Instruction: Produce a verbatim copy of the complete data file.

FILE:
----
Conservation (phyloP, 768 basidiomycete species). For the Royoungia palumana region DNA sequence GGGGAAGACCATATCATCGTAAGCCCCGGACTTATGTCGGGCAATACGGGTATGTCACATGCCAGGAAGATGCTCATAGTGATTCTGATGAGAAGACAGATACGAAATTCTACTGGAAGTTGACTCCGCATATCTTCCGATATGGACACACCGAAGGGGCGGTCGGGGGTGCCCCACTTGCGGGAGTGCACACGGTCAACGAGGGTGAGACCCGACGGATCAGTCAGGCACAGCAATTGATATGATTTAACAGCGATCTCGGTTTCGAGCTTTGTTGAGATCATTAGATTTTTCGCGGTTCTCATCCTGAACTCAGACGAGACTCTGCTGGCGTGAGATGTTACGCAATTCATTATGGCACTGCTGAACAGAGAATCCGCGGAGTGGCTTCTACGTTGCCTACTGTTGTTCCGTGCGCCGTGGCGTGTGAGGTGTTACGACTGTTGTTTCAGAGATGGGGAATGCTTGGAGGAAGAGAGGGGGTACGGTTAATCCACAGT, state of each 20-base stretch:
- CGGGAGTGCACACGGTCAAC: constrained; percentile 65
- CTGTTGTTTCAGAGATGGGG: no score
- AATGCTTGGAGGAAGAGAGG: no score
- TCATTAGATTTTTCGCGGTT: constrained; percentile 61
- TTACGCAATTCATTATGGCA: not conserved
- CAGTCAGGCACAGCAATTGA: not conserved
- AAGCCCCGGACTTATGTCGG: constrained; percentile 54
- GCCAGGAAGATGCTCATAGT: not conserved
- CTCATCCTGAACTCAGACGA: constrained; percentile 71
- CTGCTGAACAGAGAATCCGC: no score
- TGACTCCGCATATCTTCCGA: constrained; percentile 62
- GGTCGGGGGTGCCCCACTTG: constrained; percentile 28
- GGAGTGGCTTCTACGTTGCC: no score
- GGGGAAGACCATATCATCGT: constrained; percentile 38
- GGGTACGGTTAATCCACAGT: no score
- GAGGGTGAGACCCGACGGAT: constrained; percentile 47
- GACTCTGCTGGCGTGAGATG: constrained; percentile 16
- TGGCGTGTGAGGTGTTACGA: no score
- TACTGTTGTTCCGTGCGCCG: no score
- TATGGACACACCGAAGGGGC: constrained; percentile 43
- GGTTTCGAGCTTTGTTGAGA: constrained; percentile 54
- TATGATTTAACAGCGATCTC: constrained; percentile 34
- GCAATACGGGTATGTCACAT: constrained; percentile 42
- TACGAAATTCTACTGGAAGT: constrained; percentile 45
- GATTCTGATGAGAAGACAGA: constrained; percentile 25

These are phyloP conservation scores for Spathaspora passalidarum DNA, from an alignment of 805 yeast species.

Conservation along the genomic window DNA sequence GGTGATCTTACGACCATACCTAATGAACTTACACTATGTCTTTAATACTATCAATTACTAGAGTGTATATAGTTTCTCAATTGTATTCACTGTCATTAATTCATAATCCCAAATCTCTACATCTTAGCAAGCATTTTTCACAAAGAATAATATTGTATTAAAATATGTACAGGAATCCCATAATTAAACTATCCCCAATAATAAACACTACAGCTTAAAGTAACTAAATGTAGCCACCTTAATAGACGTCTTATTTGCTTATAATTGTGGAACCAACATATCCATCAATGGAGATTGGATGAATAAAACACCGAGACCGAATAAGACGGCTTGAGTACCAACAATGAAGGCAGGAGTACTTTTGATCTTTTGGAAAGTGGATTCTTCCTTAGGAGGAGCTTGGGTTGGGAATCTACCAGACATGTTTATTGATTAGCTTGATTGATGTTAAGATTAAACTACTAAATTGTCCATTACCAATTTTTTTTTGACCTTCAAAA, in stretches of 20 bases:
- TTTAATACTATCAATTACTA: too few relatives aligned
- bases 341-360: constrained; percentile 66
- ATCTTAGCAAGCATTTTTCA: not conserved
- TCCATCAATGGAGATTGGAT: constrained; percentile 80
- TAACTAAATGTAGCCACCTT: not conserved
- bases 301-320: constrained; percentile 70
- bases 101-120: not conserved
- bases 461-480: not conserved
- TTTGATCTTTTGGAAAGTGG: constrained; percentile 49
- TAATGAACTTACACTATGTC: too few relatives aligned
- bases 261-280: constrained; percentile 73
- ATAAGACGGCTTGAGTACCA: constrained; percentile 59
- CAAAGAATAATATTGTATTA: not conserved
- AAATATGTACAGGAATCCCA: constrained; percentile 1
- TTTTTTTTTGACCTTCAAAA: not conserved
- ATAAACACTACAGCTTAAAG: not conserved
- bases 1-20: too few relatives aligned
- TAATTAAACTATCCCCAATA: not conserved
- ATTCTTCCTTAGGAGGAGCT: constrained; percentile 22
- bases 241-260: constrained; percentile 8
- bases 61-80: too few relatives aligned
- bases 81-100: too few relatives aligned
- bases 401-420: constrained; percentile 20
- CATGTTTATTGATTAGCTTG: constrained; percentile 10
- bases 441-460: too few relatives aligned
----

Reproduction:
Conservation (phyloP, 768 basidiomycete species). For the Royoungia palumana region DNA sequence GGGGAAGACCATATCATCGTAAGCCCCGGACTTATGTCGGGCAATACGGGTATGTCACATGCCAGGAAGATGCTCATAGTGATTCTGATGAGAAGACAGATACGAAATTCTACTGGAAGTTGACTCCGCATATCTTCCGATATGGACACACCGAAGGGGCGGTCGGGGGTGCCCCACTTGCGGGAGTGCACACGGTCAACGAGGGTGAGACCCGACGGATCAGTCAGGCACAGCAATTGATATGATTTAACAGCGATCTCGGTTTCGAGCTTTGTTGAGATCATTAGATTTTTCGCGGTTCTCATCCTGAACTCAGACGAGACTCTGCTGGCGTGAGATGTTACGCAATTCATTATGGCACTGCTGAACAGAGAATCCGCGGAGTGGCTTCTACGTTGCCTACTGTTGTTCCGTGCGCCGTGGCGTGTGAGGTGTTACGACTGTTGTTTCAGAGATGGGGAATGCTTGGAGGAAGAGAGGGGGTACGGTTAATCCACAGT, state of each 20-base stretch:
- CGGGAGTGCACACGGTCAAC: constrained; percentile 65
- CTGTTGTTTCAGAGATGGGG: no score
- AATGCTTGGAGGAAGAGAGG: no score
- TCATTAGATTTTTCGCGGTT: constrained; percentile 61
- TTACGCAATTCATTATGGCA: not conserved
- CAGTCAGGCACAGCAATTGA: not conserved
- AAGCCCCGGACTTATGTCGG: constrained; percentile 54
- GCCAGGAAGATGCTCATAGT: not conserved
- CTCATCCTGAACTCAGACGA: constrained; percentile 71
- CTGCTGAACAGAGAATCCGC: no score
- TGACTCCGCATATCTTCCGA: constrained; percentile 62
- GGTCGGGGGTGCCCCACTTG: constrained; percentile 28
- GGAGTGGCTTCTACGTTGCC: no score
- GGGGAAGACCATATCATCGT: constrained; percentile 38
- GGGTACGGTTAATCCACAGT: no score
- GAGGGTGAGACCCGACGGAT: constrained; percentile 47
- GACTCTGCTGGCGTGAGATG: constrained; percentile 16
- TGGCGTGTGAGGTGTTACGA: no score
- TACTGTTGTTCCGTGCGCCG: no score
- TATGGACACACCGAAGGGGC: constrained; percentile 43
- GGTTTCGAGCTTTGTTGAGA: constrained; percentile 54
- TATGATTTAACAGCGATCTC: constrained; percentile 34
- GCAATACGGGTATGTCACAT: constrained; percentile 42
- TACGAAATTCTACTGGAAGT: constrained; percentile 45
- GATTCTGATGAGAAGACAGA: constrained; percentile 25

These are phyloP conservation scores for Spathaspora passalidarum DNA, from an alignment of 805 yeast species.

Conservation along the genomic window DNA sequence GGTGATCTTACGACCATACCTAATGAACTTACACTATGTCTTTAATACTATCAATTACTAGAGTGTATATAGTTTCTCAATTGTATTCACTGTCATTAATTCATAATCCCAAATCTCTACATCTTAGCAAGCATTTTTCACAAAGAATAATATTGTATTAAAATATGTACAGGAATCCCATAATTAAACTATCCCCAATAATAAACACTACAGCTTAAAGTAACTAAATGTAGCCACCTTAATAGACGTCTTATTTGCTTATAATTGTGGAACCAACATATCCATCAATGGAGATTGGATGAATAAAACACCGAGACCGAATAAGACGGCTTGAGTACCAACAATGAAGGCAGGAGTACTTTTGATCTTTTGGAAAGTGGATTCTTCCTTAGGAGGAGCTTGGGTTGGGAATCTACCAGACATGTTTATTGATTAGCTTGATTGATGTTAAGATTAAACTACTAAATTGTCCATTACCAATTTTTTTTTGACCTTCAAAA, in stretches of 20 bases:
- TTTAATACTATCAATTACTA: too few relatives aligned
- bases 341-360: constrained; percentile 66
- ATCTTAGCAAGCATTTTTCA: not conserved
- TCCATCAATGGAGATTGGAT: constrained; percentile 80
- TAACTAAATGTAGCCACCTT: not conserved
- bases 301-320: constrained; percentile 70
- bases 101-120: not conserved
- bases 461-480: not conserved
- TTTGATCTTTTGGAAAGTGG: constrained; percentile 49
- TAATGAACTTACACTATGTC: too few relatives aligned
- bases 261-280: constrained; percentile 73
- ATAAGACGGCTTGAGTACCA: constrained; percentile 59
- CAAAGAATAATATTGTATTA: not conserved
- AAATATGTACAGGAATCCCA: constrained; percentile 1
- TTTTTTTTTGACCTTCAAAA: not conserved
- ATAAACACTACAGCTTAAAG: not conserved
- bases 1-20: too few relatives aligned
- TAATTAAACTATCCCCAATA: not conserved
- ATTCTTCCTTAGGAGGAGCT: constrained; percentile 22
- bases 241-260: constrained; percentile 8
- bases 61-80: too few relatives aligned
- bases 81-100: too few relatives aligned
- bases 401-420: constrained; percentile 20
- CATGTTTATTGATTAGCTTG: constrained; percentile 10
- bases 441-460: too few relatives aligned